The Indonesia-source income is subject to tax in the recipient country.

The company does not use more than 50 percent of its total income to fulfill its obligations to other parties in the form of interest, royalties or other types of compensation (the 50% Test).

These tests relating to a company are quite stringent and are not clear, particularly the 50% Test. For example, if a company has significant bank debt which is totally unrelated to its investment in Indonesia, but the bank debt results in a company paying more than 50 percent of its total income to the bank, does this mean that the company is denied tax treaty benefits? This is not the intent of the new rules, but could technically be the correct result. Hopefully, the Indonesia Tax Department will provide some clarification.

Certificate of Domicile

General Income Recipients (Form-DGT 1)  

The Regulations generally require all nonresident persons, other than banks, to provide a “Certificate of Domicile of Non Resident for Indonesia Tax Withholding” (COD) on Form—DGT 1 to the payer of the income, acting as a withholding tax agent, in order to claim treaty relief from Indonesian withholding tax on Indonesia-source income (such as dividends, interest, royalties and income from rendering services).

The income recipient must complete Form—DGT 1 and make a declaration that the information provided is true, correct and complete. It must provide detailed information regarding itself, including whether it has its own management to conduct the business and such management has independent discretion, whether it employs sufficient qualified personnel and whether it engages in the active conduct of a trade or business. It must also provide information regarding the income in respect of which treaty relief is being claimed and, in the case of services, the terms of the engagement. This latter requirement will prove burdensome to professional service firms (e.g., management consulting firms and international law firms).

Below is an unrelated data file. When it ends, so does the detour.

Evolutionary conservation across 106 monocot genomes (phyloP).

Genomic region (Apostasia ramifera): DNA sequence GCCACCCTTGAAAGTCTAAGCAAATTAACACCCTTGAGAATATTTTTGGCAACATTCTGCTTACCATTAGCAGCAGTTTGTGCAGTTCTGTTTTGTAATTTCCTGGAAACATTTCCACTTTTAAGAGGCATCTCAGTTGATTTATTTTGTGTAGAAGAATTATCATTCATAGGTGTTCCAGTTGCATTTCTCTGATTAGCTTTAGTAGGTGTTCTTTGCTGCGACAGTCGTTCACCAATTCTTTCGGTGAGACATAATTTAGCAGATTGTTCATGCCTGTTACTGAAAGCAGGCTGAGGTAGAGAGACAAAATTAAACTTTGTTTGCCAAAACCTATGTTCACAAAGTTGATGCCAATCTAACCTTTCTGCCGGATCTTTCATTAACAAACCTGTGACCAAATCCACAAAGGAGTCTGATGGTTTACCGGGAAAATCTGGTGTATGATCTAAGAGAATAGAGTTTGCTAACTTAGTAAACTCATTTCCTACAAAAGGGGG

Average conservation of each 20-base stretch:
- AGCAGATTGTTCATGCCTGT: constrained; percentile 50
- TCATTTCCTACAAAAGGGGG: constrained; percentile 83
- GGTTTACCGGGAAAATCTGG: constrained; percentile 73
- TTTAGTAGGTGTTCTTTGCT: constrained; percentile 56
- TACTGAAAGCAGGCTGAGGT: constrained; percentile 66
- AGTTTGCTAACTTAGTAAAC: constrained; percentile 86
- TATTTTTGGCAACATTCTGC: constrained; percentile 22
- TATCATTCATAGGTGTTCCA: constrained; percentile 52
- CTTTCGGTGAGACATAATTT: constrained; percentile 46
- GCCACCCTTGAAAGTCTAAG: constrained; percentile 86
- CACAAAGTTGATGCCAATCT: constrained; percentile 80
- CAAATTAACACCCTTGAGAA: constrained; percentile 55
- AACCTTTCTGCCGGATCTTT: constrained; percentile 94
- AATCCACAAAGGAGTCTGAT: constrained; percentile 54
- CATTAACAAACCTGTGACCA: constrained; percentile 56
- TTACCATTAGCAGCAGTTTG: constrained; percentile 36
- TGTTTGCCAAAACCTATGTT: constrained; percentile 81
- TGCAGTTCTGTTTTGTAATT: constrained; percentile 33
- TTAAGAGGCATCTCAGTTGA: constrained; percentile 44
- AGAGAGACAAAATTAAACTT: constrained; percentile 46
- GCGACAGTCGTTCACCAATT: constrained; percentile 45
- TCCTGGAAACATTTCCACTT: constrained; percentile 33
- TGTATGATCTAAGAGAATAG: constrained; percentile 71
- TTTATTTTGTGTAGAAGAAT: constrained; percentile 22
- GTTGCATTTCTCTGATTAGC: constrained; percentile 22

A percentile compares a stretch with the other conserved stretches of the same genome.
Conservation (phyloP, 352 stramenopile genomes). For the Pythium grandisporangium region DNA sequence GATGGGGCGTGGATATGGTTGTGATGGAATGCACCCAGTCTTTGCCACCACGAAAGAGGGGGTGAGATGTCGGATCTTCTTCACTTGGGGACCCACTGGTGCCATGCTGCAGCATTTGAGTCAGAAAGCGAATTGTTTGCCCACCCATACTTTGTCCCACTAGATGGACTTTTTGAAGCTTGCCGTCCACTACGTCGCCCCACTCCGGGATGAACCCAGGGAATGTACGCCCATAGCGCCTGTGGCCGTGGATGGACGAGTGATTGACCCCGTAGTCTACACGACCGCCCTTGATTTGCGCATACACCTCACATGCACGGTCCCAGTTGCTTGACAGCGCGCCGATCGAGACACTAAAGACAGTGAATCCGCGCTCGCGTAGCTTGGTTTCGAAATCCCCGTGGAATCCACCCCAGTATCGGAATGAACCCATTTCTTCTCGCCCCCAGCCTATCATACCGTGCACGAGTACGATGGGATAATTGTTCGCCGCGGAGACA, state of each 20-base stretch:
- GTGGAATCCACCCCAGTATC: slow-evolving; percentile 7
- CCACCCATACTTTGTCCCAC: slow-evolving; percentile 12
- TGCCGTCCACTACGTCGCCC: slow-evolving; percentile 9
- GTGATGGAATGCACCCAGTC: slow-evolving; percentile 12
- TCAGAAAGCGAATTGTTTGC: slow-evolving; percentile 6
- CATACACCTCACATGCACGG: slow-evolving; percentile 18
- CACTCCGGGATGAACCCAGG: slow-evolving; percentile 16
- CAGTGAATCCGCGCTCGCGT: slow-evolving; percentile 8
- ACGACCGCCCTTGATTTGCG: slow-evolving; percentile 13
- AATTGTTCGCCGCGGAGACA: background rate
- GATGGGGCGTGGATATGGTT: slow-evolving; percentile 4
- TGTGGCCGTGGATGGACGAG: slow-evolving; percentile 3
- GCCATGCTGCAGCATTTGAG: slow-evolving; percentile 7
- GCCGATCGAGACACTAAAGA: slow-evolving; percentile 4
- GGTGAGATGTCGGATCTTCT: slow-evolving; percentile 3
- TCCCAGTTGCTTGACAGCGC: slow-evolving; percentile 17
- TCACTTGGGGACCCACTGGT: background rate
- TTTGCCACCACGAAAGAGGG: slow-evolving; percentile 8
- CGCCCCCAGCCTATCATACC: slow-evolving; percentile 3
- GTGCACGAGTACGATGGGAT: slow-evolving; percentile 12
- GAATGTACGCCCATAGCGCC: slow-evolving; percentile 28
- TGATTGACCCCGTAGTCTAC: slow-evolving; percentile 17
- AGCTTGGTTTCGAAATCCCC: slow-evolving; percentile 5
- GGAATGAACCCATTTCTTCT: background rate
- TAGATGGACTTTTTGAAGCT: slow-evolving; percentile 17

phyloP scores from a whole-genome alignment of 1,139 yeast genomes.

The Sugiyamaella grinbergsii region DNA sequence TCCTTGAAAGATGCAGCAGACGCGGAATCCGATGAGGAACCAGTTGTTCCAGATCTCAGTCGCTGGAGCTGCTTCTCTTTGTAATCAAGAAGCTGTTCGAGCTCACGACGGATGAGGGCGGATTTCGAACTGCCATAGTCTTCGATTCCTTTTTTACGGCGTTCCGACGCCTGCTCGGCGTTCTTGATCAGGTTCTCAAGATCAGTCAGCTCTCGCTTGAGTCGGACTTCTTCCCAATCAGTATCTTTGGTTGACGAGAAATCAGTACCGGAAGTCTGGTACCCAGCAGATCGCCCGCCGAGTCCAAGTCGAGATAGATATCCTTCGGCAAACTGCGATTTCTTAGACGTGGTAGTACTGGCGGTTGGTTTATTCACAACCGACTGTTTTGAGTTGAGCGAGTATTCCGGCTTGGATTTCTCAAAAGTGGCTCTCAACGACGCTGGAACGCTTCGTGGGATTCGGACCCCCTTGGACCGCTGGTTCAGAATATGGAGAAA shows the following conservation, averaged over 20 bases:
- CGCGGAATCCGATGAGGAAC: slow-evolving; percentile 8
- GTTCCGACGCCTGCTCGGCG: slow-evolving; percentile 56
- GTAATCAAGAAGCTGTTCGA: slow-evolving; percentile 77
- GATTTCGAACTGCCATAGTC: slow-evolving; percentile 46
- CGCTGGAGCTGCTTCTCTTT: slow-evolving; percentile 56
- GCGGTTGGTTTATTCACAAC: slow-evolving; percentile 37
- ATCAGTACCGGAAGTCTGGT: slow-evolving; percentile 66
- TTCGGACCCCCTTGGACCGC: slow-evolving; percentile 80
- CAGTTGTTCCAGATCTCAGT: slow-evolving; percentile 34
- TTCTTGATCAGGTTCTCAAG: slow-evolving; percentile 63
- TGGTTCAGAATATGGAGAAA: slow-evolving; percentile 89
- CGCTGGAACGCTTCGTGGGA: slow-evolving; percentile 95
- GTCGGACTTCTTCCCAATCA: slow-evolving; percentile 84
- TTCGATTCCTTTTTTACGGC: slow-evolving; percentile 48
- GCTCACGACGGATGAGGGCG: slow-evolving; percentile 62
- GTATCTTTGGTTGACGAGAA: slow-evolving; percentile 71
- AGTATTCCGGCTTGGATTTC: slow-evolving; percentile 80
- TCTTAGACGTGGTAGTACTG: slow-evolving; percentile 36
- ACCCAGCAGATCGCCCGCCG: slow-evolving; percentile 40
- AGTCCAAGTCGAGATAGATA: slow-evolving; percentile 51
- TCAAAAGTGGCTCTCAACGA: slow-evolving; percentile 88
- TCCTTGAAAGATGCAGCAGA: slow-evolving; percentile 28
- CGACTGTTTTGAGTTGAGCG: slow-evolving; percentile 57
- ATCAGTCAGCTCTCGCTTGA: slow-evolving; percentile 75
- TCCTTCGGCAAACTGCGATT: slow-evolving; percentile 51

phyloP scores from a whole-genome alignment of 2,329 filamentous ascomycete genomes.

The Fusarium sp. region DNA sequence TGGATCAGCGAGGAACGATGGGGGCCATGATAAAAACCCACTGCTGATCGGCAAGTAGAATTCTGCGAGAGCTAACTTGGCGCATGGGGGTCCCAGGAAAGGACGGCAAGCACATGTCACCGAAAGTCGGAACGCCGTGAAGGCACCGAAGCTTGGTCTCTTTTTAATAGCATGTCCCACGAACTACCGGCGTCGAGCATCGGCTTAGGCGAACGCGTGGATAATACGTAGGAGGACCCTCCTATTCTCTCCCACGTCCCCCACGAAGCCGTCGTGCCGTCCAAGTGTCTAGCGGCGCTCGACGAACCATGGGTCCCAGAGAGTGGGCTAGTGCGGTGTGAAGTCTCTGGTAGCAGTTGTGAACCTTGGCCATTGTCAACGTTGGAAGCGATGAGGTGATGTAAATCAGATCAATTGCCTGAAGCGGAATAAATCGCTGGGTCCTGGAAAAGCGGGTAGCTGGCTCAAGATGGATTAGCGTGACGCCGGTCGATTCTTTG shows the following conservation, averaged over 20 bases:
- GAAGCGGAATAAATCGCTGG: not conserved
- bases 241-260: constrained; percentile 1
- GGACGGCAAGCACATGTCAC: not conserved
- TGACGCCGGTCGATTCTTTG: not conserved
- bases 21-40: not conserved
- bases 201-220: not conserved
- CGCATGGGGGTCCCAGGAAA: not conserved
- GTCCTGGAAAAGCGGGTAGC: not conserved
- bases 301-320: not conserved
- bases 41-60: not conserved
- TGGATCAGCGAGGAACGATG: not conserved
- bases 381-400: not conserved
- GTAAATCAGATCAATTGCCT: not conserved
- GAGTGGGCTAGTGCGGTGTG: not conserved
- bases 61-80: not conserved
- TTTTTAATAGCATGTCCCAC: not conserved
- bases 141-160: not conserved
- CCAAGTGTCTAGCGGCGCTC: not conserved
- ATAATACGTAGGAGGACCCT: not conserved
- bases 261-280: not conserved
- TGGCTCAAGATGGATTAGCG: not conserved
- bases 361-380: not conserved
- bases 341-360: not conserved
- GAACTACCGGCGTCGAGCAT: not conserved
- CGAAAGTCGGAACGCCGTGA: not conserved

In addition, the competent authority of the country of residence of the income recipient (the tax treaty partner country) must confirm and certify that, for purposes of tax relief concerning the types of income mentioned in the form, the income recipient is a resident in the tax treaty partner country within the meaning of the tax treaty. The competent authority or his authorized representative must sign the COD and affix its official stamp, if any.  

The income recipient apparently is required to provide a separate Form—DGT 1 for each payment of income for which treaty relief is being claimed. The income recipient must submit the COD to the withholding tax agent before the deadline for filing its monthly tax return for the period in which the income is paid (i.e., by the 20th of the following month).  

This is a radical departure from prior practice where a COD was only required to be given to an Indonesian withholding agent once a year and, thus, the new requirement will prove to be very burdensome for foreign investors.